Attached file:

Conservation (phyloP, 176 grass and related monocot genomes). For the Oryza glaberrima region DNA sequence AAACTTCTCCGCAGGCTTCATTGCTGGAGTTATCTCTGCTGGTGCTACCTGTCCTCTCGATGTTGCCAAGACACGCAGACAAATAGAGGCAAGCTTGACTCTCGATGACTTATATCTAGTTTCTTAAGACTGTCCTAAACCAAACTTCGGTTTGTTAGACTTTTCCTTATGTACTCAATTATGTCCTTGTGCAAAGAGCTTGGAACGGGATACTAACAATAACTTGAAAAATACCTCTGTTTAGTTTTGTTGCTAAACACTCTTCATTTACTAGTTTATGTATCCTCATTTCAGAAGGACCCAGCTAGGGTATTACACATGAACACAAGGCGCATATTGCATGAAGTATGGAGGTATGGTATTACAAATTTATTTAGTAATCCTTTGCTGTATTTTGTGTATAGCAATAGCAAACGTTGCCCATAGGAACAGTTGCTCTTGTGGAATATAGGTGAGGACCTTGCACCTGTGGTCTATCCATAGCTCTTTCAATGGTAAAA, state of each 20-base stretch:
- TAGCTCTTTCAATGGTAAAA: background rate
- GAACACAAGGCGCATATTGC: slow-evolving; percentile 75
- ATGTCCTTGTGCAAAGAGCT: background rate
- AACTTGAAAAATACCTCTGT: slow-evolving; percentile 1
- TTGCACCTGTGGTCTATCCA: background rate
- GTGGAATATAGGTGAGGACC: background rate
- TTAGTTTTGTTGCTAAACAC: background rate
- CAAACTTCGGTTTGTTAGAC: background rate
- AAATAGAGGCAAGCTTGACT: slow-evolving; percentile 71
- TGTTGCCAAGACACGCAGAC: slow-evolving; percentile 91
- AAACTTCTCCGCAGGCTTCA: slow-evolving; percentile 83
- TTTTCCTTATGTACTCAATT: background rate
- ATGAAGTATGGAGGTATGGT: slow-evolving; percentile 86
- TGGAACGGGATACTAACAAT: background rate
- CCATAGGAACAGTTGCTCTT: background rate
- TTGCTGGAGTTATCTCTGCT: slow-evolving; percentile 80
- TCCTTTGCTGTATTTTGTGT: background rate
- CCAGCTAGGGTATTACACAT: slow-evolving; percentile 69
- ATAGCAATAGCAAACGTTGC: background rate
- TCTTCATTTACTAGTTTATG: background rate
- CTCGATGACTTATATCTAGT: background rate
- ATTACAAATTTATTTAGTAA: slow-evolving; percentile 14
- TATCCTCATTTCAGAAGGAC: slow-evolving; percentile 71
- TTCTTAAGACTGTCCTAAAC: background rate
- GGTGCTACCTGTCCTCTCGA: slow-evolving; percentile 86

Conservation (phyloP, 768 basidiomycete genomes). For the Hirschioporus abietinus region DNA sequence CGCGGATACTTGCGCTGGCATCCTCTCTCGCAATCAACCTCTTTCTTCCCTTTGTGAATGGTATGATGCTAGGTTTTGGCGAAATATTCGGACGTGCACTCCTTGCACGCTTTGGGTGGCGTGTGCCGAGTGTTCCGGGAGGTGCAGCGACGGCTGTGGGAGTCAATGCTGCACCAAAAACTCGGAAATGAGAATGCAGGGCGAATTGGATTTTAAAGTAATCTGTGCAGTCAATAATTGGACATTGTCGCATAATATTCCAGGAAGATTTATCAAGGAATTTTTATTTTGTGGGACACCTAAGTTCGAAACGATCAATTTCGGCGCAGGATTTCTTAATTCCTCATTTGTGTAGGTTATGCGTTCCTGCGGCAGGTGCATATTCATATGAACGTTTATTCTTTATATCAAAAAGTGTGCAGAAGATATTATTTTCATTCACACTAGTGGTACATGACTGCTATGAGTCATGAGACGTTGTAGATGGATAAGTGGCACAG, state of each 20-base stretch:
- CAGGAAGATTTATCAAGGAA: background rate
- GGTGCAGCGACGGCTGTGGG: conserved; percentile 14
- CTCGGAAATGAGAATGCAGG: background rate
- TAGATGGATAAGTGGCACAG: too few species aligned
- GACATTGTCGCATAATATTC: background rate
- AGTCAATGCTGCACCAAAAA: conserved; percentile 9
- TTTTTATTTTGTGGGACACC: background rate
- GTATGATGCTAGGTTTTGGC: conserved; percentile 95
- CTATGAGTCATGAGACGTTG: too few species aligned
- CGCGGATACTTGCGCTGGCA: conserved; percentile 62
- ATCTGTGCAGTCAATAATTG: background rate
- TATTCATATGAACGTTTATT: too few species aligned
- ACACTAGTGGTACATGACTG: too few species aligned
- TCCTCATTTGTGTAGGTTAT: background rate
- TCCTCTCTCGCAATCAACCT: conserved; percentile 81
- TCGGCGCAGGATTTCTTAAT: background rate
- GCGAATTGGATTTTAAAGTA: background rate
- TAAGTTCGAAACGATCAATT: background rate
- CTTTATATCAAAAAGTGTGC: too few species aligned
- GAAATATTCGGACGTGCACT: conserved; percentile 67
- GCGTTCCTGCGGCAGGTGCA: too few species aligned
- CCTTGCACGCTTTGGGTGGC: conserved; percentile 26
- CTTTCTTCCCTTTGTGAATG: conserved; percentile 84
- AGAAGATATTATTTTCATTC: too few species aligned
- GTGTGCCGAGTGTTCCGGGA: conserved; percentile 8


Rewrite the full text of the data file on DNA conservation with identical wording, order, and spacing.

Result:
Conservation (phyloP, 176 grass and related monocot genomes). For the Oryza glaberrima region DNA sequence AAACTTCTCCGCAGGCTTCATTGCTGGAGTTATCTCTGCTGGTGCTACCTGTCCTCTCGATGTTGCCAAGACACGCAGACAAATAGAGGCAAGCTTGACTCTCGATGACTTATATCTAGTTTCTTAAGACTGTCCTAAACCAAACTTCGGTTTGTTAGACTTTTCCTTATGTACTCAATTATGTCCTTGTGCAAAGAGCTTGGAACGGGATACTAACAATAACTTGAAAAATACCTCTGTTTAGTTTTGTTGCTAAACACTCTTCATTTACTAGTTTATGTATCCTCATTTCAGAAGGACCCAGCTAGGGTATTACACATGAACACAAGGCGCATATTGCATGAAGTATGGAGGTATGGTATTACAAATTTATTTAGTAATCCTTTGCTGTATTTTGTGTATAGCAATAGCAAACGTTGCCCATAGGAACAGTTGCTCTTGTGGAATATAGGTGAGGACCTTGCACCTGTGGTCTATCCATAGCTCTTTCAATGGTAAAA, state of each 20-base stretch:
- TAGCTCTTTCAATGGTAAAA: background rate
- GAACACAAGGCGCATATTGC: slow-evolving; percentile 75
- ATGTCCTTGTGCAAAGAGCT: background rate
- AACTTGAAAAATACCTCTGT: slow-evolving; percentile 1
- TTGCACCTGTGGTCTATCCA: background rate
- GTGGAATATAGGTGAGGACC: background rate
- TTAGTTTTGTTGCTAAACAC: background rate
- CAAACTTCGGTTTGTTAGAC: background rate
- AAATAGAGGCAAGCTTGACT: slow-evolving; percentile 71
- TGTTGCCAAGACACGCAGAC: slow-evolving; percentile 91
- AAACTTCTCCGCAGGCTTCA: slow-evolving; percentile 83
- TTTTCCTTATGTACTCAATT: background rate
- ATGAAGTATGGAGGTATGGT: slow-evolving; percentile 86
- TGGAACGGGATACTAACAAT: background rate
- CCATAGGAACAGTTGCTCTT: background rate
- TTGCTGGAGTTATCTCTGCT: slow-evolving; percentile 80
- TCCTTTGCTGTATTTTGTGT: background rate
- CCAGCTAGGGTATTACACAT: slow-evolving; percentile 69
- ATAGCAATAGCAAACGTTGC: background rate
- TCTTCATTTACTAGTTTATG: background rate
- CTCGATGACTTATATCTAGT: background rate
- ATTACAAATTTATTTAGTAA: slow-evolving; percentile 14
- TATCCTCATTTCAGAAGGAC: slow-evolving; percentile 71
- TTCTTAAGACTGTCCTAAAC: background rate
- GGTGCTACCTGTCCTCTCGA: slow-evolving; percentile 86

Conservation (phyloP, 768 basidiomycete genomes). For the Hirschioporus abietinus region DNA sequence CGCGGATACTTGCGCTGGCATCCTCTCTCGCAATCAACCTCTTTCTTCCCTTTGTGAATGGTATGATGCTAGGTTTTGGCGAAATATTCGGACGTGCACTCCTTGCACGCTTTGGGTGGCGTGTGCCGAGTGTTCCGGGAGGTGCAGCGACGGCTGTGGGAGTCAATGCTGCACCAAAAACTCGGAAATGAGAATGCAGGGCGAATTGGATTTTAAAGTAATCTGTGCAGTCAATAATTGGACATTGTCGCATAATATTCCAGGAAGATTTATCAAGGAATTTTTATTTTGTGGGACACCTAAGTTCGAAACGATCAATTTCGGCGCAGGATTTCTTAATTCCTCATTTGTGTAGGTTATGCGTTCCTGCGGCAGGTGCATATTCATATGAACGTTTATTCTTTATATCAAAAAGTGTGCAGAAGATATTATTTTCATTCACACTAGTGGTACATGACTGCTATGAGTCATGAGACGTTGTAGATGGATAAGTGGCACAG, state of each 20-base stretch:
- CAGGAAGATTTATCAAGGAA: background rate
- GGTGCAGCGACGGCTGTGGG: conserved; percentile 14
- CTCGGAAATGAGAATGCAGG: background rate
- TAGATGGATAAGTGGCACAG: too few species aligned
- GACATTGTCGCATAATATTC: background rate
- AGTCAATGCTGCACCAAAAA: conserved; percentile 9
- TTTTTATTTTGTGGGACACC: background rate
- GTATGATGCTAGGTTTTGGC: conserved; percentile 95
- CTATGAGTCATGAGACGTTG: too few species aligned
- CGCGGATACTTGCGCTGGCA: conserved; percentile 62
- ATCTGTGCAGTCAATAATTG: background rate
- TATTCATATGAACGTTTATT: too few species aligned
- ACACTAGTGGTACATGACTG: too few species aligned
- TCCTCATTTGTGTAGGTTAT: background rate
- TCCTCTCTCGCAATCAACCT: conserved; percentile 81
- TCGGCGCAGGATTTCTTAAT: background rate
- GCGAATTGGATTTTAAAGTA: background rate
- TAAGTTCGAAACGATCAATT: background rate
- CTTTATATCAAAAAGTGTGC: too few species aligned
- GAAATATTCGGACGTGCACT: conserved; percentile 67
- GCGTTCCTGCGGCAGGTGCA: too few species aligned
- CCTTGCACGCTTTGGGTGGC: conserved; percentile 26
- CTTTCTTCCCTTTGTGAATG: conserved; percentile 84
- AGAAGATATTATTTTCATTC: too few species aligned
- GTGTGCCGAGTGTTCCGGGA: conserved; percentile 8